Accountability (2 of 8) by Terry J. Hallock
This content is part of a series.Accountability (2 of 8)
Series: The Attitudes that Bless: The Beatitudes
Terry J. Hallock
Matt. 5:4; I Jn. 1:5-2:2
September 24, 2000
In the first message of this series on the Beatitudes I suggested that our attitudes are like magnets attracting to us exactly what flows from us. A negative attitude built on lies will reap a negative harvest. A positive attitude constructed out of truth will attract positive gain. Our attitudes are like magnets. There are those that bless and those that curse. Much of the despair we experience is not a result of our circumstances but of our character, not the actions of others but the attitudes of our heart.
In the eight simple character descriptions of the Beatitudes, Jesus lays out attitudes that bless. The first is humility. "Blessed are the poor in spirit for theirs is the kingdom of heaven." That person is blessed who knows who they are and who they aren't; what authority they possess and what they don't; what they can achieve and what they can't; what they can change and what they never will. The blessed life begins, says Jesus, with knowing our limitations and the heart of our limitation is found in the truth that the Lord is God and we never will be. As Philippians 2 puts it, "Your attitude should be the same as that of Christ Jesus: who though he was God did not consider equality with God something to be grasped but made himself nothing, taking the form of a servant."The second attitude that blesses is accountability.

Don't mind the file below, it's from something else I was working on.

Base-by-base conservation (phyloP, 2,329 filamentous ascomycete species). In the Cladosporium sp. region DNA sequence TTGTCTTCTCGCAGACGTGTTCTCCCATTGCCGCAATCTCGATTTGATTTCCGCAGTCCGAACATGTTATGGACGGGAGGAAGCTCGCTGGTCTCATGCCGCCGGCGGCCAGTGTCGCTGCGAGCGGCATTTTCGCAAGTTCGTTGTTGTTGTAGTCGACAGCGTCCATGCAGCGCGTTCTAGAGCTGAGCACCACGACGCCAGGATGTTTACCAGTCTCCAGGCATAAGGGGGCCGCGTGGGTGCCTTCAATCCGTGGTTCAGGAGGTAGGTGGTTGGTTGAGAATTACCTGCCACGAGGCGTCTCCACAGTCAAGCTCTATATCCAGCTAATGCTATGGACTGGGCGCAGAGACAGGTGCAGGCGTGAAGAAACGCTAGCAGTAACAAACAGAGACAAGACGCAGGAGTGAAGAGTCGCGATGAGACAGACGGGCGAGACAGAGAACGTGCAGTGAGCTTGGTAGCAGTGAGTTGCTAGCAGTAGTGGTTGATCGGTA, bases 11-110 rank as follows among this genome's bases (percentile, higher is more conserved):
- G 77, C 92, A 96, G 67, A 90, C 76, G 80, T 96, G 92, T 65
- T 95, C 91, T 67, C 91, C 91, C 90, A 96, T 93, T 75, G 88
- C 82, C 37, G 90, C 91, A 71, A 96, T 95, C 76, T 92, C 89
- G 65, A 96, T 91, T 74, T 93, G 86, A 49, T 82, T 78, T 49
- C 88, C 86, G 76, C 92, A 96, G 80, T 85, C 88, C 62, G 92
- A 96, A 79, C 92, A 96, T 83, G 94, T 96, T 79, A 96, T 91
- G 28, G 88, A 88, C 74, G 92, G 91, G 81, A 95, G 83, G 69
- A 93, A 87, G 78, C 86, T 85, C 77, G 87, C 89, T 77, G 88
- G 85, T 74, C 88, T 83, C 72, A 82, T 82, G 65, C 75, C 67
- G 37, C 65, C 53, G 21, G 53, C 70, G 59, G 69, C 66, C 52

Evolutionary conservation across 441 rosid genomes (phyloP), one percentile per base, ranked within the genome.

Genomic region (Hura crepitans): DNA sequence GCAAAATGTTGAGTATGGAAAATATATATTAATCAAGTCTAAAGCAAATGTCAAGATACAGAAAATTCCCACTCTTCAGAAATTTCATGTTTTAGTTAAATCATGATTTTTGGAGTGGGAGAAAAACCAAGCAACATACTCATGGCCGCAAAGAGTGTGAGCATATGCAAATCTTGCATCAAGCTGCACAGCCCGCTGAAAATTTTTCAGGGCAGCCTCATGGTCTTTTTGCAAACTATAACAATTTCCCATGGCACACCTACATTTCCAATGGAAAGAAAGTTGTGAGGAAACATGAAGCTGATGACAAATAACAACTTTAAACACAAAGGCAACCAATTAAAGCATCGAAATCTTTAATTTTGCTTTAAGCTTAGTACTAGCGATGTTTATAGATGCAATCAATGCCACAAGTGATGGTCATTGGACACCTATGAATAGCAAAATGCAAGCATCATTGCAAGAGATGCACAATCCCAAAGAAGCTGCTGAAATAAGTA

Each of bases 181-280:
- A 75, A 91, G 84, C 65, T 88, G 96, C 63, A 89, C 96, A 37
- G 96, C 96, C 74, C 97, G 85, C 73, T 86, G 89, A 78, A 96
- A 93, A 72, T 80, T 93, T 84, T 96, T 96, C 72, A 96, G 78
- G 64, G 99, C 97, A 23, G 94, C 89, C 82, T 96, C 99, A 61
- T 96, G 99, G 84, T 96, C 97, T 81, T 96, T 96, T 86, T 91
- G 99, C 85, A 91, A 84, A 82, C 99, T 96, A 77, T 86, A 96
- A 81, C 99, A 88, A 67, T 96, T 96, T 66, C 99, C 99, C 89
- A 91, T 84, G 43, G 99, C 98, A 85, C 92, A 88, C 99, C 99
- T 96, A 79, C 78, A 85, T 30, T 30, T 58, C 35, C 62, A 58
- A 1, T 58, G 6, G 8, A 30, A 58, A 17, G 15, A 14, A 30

"Blessed are those who mourn, for they will be comforted"(Matthew 5:4). The blessed person not only knows their limitations and never tries to exceed them; they know their sins and never try to deny them. The person who hungers for a blessed life never plays God and never pretends to be perfect. They place themselves in willing subjection to the Lord who loves them and open themselves in willing accountability to the One who can cleanse them. They recognize they are a sinner in need of a Savior ...
There are 7846 characters in the full content. This excerpt only shows a 2000 character sample of the full content.
Sign up for a Free Trial with SermonSearch.com and download this sermon free today!